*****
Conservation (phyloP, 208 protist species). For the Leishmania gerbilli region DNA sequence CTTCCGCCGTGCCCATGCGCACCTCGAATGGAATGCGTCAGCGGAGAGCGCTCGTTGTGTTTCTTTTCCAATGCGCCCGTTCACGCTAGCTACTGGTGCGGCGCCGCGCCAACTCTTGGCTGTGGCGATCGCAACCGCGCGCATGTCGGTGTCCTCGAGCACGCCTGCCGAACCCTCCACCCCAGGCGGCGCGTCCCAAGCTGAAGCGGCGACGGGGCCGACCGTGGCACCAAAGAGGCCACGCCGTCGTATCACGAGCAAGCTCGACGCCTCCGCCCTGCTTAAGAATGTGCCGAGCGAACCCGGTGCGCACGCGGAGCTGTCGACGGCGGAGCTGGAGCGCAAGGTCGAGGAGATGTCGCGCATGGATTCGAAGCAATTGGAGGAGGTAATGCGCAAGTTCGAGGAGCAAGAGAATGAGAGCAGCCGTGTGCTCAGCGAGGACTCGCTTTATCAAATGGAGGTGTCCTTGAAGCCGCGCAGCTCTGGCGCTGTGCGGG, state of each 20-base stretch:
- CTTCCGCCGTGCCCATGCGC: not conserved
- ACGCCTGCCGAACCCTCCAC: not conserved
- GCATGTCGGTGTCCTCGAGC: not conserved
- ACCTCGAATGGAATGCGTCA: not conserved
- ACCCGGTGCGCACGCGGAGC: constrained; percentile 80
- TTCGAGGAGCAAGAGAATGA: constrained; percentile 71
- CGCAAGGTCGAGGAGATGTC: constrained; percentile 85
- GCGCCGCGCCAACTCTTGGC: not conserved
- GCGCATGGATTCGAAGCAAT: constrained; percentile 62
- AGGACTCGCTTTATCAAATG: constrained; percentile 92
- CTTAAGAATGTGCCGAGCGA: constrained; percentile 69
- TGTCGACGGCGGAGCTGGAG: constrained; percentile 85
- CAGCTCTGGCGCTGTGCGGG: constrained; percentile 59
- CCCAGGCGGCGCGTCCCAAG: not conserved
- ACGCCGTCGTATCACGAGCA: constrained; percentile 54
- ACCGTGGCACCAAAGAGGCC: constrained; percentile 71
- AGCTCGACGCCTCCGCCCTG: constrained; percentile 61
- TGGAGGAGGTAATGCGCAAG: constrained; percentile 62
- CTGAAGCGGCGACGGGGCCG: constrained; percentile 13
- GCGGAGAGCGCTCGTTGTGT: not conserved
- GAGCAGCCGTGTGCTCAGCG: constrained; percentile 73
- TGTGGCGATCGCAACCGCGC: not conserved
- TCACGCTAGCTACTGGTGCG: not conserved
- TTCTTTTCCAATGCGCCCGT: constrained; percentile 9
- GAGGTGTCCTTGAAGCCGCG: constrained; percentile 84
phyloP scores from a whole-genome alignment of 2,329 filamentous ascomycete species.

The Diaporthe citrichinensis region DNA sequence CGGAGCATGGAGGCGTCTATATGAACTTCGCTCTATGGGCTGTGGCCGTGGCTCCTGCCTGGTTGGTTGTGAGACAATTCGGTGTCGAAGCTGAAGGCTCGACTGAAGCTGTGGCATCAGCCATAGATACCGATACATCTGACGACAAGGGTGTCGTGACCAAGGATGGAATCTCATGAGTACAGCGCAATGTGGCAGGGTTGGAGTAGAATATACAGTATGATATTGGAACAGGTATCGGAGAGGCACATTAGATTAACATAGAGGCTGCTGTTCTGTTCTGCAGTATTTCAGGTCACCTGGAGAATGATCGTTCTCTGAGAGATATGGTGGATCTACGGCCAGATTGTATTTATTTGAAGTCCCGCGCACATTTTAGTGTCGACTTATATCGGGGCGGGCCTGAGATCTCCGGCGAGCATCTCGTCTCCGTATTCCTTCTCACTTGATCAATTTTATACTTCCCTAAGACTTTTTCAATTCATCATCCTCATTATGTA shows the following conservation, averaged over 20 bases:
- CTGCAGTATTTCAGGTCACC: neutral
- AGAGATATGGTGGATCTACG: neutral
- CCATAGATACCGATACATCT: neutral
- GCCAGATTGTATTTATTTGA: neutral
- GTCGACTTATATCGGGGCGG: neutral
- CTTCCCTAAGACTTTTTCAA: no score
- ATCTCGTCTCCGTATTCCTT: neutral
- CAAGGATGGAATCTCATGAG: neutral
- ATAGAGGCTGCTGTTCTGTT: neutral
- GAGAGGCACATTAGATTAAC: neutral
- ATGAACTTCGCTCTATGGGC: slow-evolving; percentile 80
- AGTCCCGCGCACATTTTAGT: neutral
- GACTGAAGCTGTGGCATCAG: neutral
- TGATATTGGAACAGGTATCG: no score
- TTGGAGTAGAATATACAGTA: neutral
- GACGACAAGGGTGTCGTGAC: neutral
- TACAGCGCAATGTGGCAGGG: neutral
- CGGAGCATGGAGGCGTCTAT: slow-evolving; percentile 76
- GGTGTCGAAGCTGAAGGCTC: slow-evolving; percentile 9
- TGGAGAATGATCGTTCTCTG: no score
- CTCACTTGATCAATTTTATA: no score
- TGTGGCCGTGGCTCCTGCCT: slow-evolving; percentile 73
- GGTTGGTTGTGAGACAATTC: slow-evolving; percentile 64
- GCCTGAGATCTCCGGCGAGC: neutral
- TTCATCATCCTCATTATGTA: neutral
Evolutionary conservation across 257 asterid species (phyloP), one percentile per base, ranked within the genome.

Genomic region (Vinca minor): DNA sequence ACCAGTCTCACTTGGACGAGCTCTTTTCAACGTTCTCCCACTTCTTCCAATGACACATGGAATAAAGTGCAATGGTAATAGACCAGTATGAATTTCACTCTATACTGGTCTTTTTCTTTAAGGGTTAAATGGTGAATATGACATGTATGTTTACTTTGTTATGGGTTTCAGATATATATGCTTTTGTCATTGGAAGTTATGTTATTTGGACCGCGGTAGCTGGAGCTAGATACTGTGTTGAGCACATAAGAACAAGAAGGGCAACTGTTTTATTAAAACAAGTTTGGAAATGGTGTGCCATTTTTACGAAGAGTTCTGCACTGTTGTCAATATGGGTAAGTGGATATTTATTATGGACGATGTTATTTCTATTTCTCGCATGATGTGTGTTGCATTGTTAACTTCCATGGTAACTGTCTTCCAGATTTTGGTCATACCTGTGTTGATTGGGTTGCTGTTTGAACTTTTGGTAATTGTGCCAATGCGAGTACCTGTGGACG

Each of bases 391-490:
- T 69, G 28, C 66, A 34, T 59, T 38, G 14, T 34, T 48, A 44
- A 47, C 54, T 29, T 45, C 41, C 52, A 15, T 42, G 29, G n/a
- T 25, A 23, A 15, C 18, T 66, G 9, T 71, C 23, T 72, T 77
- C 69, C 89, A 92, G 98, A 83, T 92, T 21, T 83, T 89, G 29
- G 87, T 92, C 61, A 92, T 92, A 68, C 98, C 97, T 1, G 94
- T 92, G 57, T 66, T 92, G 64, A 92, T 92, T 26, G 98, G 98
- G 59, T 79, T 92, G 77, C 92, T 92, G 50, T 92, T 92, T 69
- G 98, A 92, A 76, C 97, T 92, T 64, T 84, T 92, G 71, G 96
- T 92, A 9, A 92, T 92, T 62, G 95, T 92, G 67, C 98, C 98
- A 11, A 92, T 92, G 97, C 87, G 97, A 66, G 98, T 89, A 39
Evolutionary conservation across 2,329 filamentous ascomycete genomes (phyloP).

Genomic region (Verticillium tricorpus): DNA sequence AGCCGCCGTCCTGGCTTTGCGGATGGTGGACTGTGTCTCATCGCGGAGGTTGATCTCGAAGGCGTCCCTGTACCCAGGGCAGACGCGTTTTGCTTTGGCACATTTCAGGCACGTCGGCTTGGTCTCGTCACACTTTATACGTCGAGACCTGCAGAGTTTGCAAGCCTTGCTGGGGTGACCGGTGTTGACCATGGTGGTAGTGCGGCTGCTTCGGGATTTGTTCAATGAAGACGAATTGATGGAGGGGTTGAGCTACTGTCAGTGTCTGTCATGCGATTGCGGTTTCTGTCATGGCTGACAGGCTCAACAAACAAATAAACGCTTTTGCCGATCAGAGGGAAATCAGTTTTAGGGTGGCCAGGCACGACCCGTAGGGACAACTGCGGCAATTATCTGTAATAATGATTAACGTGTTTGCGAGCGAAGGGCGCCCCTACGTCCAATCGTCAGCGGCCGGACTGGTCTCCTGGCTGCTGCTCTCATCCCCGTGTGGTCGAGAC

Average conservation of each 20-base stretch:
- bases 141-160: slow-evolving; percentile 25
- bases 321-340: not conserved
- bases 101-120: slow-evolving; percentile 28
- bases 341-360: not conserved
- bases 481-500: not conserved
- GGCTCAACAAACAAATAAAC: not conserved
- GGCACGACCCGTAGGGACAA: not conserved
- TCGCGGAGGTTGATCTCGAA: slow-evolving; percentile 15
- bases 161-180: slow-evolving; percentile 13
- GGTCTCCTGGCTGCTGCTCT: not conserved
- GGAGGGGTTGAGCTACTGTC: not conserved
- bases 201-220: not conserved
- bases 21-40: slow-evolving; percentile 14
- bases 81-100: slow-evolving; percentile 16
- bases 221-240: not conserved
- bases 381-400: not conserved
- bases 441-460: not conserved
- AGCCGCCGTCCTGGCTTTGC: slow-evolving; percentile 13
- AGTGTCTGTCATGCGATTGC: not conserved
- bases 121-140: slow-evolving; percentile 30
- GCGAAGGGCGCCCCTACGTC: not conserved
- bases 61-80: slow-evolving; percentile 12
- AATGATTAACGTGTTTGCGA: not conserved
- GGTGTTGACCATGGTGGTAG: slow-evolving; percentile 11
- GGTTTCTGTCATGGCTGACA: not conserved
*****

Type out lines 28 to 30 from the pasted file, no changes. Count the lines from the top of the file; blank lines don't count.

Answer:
The Diaporthe citrichinensis region DNA sequence CGGAGCATGGAGGCGTCTATATGAACTTCGCTCTATGGGCTGTGGCCGTGGCTCCTGCCTGGTTGGTTGTGAGACAATTCGGTGTCGAAGCTGAAGGCTCGACTGAAGCTGTGGCATCAGCCATAGATACCGATACATCTGACGACAAGGGTGTCGTGACCAAGGATGGAATCTCATGAGTACAGCGCAATGTGGCAGGGTTGGAGTAGAATATACAGTATGATATTGGAACAGGTATCGGAGAGGCACATTAGATTAACATAGAGGCTGCTGTTCTGTTCTGCAGTATTTCAGGTCACCTGGAGAATGATCGTTCTCTGAGAGATATGGTGGATCTACGGCCAGATTGTATTTATTTGAAGTCCCGCGCACATTTTAGTGTCGACTTATATCGGGGCGGGCCTGAGATCTCCGGCGAGCATCTCGTCTCCGTATTCCTTCTCACTTGATCAATTTTATACTTCCCTAAGACTTTTTCAATTCATCATCCTCATTATGTA shows the following conservation, averaged over 20 bases:
- CTGCAGTATTTCAGGTCACC: neutral
- AGAGATATGGTGGATCTACG: neutral